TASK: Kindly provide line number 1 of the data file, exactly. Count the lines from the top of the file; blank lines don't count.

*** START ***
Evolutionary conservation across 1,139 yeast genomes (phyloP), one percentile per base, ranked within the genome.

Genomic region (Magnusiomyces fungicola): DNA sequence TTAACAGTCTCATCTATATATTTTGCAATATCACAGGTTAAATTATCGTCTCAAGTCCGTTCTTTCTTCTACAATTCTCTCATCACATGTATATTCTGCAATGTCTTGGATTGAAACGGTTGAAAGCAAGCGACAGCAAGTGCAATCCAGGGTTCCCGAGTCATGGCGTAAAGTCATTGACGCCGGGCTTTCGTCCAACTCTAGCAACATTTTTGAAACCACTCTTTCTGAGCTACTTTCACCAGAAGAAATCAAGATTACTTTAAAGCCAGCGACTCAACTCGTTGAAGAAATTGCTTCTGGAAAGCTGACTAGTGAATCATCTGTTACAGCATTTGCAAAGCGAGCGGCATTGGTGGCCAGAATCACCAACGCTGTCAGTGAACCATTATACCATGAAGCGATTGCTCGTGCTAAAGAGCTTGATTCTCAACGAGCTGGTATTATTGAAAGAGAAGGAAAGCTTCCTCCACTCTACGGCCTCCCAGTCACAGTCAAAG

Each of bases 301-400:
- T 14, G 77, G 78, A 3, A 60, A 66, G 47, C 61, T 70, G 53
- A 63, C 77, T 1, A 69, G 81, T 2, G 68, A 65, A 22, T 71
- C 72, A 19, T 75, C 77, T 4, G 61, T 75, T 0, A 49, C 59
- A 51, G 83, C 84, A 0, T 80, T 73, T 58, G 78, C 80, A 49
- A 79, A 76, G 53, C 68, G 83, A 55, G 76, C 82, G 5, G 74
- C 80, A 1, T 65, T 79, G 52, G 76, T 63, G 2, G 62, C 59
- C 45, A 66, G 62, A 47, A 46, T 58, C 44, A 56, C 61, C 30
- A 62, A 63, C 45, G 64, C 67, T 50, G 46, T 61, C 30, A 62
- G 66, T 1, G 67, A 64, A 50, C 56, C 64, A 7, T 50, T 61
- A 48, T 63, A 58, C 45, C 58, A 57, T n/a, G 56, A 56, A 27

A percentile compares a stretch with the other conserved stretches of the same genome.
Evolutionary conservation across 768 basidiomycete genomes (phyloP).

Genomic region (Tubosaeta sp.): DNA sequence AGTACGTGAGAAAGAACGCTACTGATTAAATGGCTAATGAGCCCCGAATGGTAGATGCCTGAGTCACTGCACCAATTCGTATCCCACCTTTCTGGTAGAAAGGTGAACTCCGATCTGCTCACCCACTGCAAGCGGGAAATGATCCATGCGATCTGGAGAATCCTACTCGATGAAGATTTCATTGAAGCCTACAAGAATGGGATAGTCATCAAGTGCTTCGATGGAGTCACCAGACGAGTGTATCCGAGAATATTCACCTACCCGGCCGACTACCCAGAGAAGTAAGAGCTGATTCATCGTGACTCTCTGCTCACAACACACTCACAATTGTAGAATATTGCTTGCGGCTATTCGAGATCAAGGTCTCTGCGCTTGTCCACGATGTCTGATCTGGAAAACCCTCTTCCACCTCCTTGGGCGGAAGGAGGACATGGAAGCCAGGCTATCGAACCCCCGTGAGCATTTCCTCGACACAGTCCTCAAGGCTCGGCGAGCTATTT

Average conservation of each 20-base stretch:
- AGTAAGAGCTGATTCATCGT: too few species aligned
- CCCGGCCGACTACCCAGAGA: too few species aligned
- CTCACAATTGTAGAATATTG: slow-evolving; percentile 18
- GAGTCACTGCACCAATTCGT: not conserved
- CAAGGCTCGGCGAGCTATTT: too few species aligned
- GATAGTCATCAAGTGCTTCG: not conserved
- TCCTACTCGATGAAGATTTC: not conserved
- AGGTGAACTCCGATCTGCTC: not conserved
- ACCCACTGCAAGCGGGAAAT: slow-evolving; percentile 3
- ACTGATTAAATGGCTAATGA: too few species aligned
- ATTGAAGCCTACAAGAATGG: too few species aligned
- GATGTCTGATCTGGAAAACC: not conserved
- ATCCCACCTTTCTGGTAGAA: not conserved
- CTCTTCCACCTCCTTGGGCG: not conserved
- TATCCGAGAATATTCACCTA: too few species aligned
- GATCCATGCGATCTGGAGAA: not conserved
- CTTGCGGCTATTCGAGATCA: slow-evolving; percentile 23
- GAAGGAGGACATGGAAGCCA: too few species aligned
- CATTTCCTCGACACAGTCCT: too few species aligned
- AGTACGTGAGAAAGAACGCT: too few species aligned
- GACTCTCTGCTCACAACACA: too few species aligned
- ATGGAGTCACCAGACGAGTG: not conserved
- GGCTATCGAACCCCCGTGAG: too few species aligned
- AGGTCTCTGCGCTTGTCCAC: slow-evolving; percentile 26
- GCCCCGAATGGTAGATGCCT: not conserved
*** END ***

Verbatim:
Evolutionary conservation across 1,139 yeast genomes (phyloP), one percentile per base, ranked within the genome.